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The University of Pittsburgh's Daily Student Newspaper

The Pitt News

The University of Pittsburgh's Daily Student Newspaper

The Pitt News

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Opinion | Believe victims even if you don’t like them
Opinion | Believe victims even if you don’t like them
By Delaney Rauscher Adams, Staff Columnist • July 12, 2024
Opinion | Women pop stars and the pressure to evolve
By Livia LaMarca, Assistant Opinions Editor • July 10, 2024

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Get Pitt and Oakland news in your inbox, three times a week.

Opinion | Believe victims even if you don’t like them
Opinion | Believe victims even if you don’t like them
By Delaney Rauscher Adams, Staff Columnist • July 12, 2024
Opinion | Women pop stars and the pressure to evolve
By Livia LaMarca, Assistant Opinions Editor • July 10, 2024

Fully Booked | A chapter a day keeps the stress away

Fully Booked is a bi-weekly blog that dives into the world of all things books, including recommendations, to-be-read lists and the benefits of reading.
Fully+Booked+%7C+A+chapter+a+day+keeps+the+stress+away
Carrington Bryan | Staff Illustrator

Reading is one of my absolute favorite hobbies, and because of that, I also love raving about a book I’ve just read to convince someone else to read it. Unfortunately, the most common response I get to my recommendations is. “I just don’t have time to read.” If you’re like me, you probably understand the desire to roll your eyes at that response, but if you’re the one giving that response, you’re probably annoyed because people don’t seem to understand how busy you actually are.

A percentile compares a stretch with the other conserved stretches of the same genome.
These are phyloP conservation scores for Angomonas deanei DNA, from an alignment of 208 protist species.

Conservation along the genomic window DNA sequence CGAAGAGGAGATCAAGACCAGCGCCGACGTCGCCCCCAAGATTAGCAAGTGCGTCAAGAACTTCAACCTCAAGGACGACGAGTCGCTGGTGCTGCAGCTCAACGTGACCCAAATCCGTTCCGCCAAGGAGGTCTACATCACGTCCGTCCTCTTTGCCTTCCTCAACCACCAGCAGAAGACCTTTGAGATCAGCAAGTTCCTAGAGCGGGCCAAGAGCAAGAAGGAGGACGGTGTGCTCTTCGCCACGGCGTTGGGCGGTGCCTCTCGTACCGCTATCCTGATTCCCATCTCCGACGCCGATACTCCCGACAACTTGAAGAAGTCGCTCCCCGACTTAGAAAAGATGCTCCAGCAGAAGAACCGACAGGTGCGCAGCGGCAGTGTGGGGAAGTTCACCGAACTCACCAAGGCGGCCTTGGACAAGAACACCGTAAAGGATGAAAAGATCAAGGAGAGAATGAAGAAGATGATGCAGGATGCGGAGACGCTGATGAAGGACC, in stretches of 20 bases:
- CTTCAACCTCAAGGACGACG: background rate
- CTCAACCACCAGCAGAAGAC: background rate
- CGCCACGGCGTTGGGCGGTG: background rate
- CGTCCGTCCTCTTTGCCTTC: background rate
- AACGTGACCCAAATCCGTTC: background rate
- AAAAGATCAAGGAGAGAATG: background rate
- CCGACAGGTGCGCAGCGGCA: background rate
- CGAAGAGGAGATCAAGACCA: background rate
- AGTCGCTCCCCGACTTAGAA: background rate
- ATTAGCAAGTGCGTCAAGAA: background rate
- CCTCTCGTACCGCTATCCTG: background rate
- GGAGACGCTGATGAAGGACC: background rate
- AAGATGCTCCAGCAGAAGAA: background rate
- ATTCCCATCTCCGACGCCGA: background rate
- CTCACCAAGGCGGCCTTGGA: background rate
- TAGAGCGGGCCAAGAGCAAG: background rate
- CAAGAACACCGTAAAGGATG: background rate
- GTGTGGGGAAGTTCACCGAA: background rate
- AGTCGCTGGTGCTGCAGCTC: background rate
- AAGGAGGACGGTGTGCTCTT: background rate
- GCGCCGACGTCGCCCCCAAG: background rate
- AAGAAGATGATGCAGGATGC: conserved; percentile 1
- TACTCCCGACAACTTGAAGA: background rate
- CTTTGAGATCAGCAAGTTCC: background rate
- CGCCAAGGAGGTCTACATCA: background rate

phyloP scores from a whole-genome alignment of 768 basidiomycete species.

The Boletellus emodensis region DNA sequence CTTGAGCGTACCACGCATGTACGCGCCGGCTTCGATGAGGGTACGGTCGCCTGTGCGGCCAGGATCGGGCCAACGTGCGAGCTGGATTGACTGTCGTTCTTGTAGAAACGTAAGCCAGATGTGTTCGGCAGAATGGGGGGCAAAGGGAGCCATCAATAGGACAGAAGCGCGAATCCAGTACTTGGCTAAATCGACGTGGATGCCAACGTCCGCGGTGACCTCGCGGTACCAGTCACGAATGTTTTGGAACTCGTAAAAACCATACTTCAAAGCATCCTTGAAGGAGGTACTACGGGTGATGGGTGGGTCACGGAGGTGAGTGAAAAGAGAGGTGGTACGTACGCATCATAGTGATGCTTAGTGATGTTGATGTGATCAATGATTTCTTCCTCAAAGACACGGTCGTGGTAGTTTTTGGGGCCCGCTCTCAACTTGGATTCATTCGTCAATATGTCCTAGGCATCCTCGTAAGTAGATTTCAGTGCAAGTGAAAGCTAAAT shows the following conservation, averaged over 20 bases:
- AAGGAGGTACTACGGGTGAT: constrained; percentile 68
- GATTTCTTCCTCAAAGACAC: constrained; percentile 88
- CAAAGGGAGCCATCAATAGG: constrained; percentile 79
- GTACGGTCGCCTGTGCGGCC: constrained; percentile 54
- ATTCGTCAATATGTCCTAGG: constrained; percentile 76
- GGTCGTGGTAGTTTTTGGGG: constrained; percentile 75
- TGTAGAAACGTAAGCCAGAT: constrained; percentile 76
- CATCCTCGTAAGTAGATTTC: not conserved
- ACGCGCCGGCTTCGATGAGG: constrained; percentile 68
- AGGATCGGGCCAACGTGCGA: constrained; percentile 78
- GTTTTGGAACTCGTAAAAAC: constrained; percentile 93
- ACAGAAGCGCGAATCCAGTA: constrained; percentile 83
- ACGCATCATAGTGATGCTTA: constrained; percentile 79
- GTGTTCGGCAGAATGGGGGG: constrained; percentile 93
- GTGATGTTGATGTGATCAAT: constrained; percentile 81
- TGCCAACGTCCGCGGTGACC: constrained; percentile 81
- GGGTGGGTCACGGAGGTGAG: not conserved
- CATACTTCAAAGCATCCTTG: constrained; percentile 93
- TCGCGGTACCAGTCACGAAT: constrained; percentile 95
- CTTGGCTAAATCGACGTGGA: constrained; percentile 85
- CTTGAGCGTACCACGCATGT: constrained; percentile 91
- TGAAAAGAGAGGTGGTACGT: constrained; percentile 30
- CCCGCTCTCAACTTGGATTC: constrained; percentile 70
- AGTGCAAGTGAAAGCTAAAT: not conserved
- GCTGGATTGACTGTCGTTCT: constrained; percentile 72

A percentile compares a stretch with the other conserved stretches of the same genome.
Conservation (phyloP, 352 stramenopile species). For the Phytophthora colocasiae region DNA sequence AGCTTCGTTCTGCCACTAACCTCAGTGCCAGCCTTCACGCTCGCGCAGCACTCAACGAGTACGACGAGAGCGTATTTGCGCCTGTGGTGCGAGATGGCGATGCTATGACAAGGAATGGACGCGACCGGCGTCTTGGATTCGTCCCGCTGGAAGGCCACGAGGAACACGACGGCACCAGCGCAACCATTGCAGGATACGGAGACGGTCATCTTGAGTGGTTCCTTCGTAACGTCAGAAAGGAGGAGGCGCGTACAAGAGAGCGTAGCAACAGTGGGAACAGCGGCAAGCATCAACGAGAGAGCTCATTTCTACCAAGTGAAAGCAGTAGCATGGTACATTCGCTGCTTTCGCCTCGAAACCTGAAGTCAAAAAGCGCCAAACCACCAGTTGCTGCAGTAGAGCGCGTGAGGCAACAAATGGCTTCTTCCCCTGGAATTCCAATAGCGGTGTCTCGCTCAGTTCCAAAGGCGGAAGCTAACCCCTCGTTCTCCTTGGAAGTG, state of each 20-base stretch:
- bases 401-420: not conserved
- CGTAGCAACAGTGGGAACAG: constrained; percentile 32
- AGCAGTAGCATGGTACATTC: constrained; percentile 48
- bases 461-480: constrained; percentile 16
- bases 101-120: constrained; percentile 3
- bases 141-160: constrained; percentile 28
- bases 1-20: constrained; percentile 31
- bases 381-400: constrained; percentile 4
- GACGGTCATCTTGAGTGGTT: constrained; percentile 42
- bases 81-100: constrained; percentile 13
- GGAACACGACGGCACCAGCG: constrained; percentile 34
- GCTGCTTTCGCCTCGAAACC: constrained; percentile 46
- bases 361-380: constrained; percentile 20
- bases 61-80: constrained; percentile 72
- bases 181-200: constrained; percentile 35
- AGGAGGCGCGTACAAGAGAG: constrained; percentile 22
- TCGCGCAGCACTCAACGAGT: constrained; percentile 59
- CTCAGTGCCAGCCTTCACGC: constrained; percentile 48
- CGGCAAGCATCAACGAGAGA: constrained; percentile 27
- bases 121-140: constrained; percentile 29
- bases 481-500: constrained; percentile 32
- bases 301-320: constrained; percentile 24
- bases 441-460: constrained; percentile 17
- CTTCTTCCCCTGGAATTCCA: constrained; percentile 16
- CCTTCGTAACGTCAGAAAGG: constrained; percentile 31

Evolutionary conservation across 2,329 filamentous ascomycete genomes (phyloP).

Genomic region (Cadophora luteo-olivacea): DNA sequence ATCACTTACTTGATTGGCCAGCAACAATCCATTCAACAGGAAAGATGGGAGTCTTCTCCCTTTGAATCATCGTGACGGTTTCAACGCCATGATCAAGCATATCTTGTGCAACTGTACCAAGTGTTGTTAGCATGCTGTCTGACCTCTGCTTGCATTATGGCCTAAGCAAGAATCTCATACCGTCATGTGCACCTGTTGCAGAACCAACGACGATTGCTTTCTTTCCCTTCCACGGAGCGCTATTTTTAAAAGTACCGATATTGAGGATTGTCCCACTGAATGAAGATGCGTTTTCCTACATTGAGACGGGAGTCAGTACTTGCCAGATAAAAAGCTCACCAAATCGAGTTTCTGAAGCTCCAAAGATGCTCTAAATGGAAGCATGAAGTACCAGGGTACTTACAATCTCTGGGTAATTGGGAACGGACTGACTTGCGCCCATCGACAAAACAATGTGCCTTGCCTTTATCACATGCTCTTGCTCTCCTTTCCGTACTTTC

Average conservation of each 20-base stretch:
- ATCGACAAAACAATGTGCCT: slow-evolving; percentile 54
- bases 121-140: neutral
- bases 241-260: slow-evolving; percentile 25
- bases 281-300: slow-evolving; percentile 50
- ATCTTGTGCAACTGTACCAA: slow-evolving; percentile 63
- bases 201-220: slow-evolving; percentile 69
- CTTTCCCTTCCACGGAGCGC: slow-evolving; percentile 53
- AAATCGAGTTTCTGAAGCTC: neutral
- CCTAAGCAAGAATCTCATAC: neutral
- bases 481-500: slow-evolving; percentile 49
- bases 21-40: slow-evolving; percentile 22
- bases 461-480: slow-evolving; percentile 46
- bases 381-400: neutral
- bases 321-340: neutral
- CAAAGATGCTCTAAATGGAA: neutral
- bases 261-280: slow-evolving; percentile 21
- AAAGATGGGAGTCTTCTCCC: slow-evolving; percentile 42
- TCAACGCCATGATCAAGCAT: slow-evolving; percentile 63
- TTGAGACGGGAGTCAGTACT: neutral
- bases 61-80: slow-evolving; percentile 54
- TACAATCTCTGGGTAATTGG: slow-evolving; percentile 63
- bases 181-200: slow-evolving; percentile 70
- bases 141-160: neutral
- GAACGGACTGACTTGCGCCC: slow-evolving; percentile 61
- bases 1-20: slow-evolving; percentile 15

Recently, I found myself stuck between both perspectives. As much as I wanted to continue reading books at the rate I did over the summer, I had to adjust to life as a first-year college student, and when this semester began, I didn’t have much time set aside to read. Classes and homework quickly became my top priorities, and I placed my hobbies on the back burner, which is the case with so many other people, especially college students. I didn’t fill any of my free time with reading because it honestly didn’t sound very appealing. If I had already read three chapters of a textbook that day, why would I want to read anything else? It’s obvious that I had very quickly forgotten the enjoyment I got from reading books of my choice for so long.

It’s true that reading from a textbook or academic article for a school assignment typically isn’t very, if at all, enjoyable, and that was causing me to ignore all of the books I had lying in my room. When I came to this realization a few weeks ago, I decided to buy a book that I had wanted for two years simply because I missed the exciting feeling of reading something new. When I started Elizabeth Gilbert’s “Big Magic,” which I highly recommend, I very quickly fell back into my pattern of reading daily.

Most days, I shoot for about 30 minutes of reading. I’ve noticed how spending that time to focus on nothing other than the words in front of me takes me out of the stressful cycle that schoolwork can cause. The more often I take reading breaks instead of scrolling on my phone, the more productive I am when I return to writing an essay or studying. Even though “Big Magic” isn’t a fiction book that took me into some fantasy world, it did take me into someone else’s life and into their ideas, helping me think about something aside from the essay I was too stressed about to even start. And afterward, I did end up writing almost the entire essay nearly stress-free.

After finishing “Big Magic,” I set a goal to read at least one chapter per day — or at least ten pages, because I don’t consider 30 or more pages to be a reasonable chapter length. It doesn’t seem like much, but it’s an effective stress reducer, just as it was before this semester began. 

Whether it’s a few minutes in the morning, before I go to sleep or in the middle of the day, reading gives me a break from reality when the stress of it starts to feel like a bit too much. And since I love recommending books so much, here are a few easy but amazing reads from different genres to help anyone who wants to get — or get back — into reading: 

Just Kids” by Patti Smith (memoir), “The Midnight Library by Matt Haig (fantasy), “Daisy Jones & The Six by Taylor Jenkins Reid (historical fiction/romance), “The Handmaid’s Tale” by Margaret Atwood (dystopian) and, of course, “Big Magic by Elizabeth Gilbert (creative nonfiction/self-help).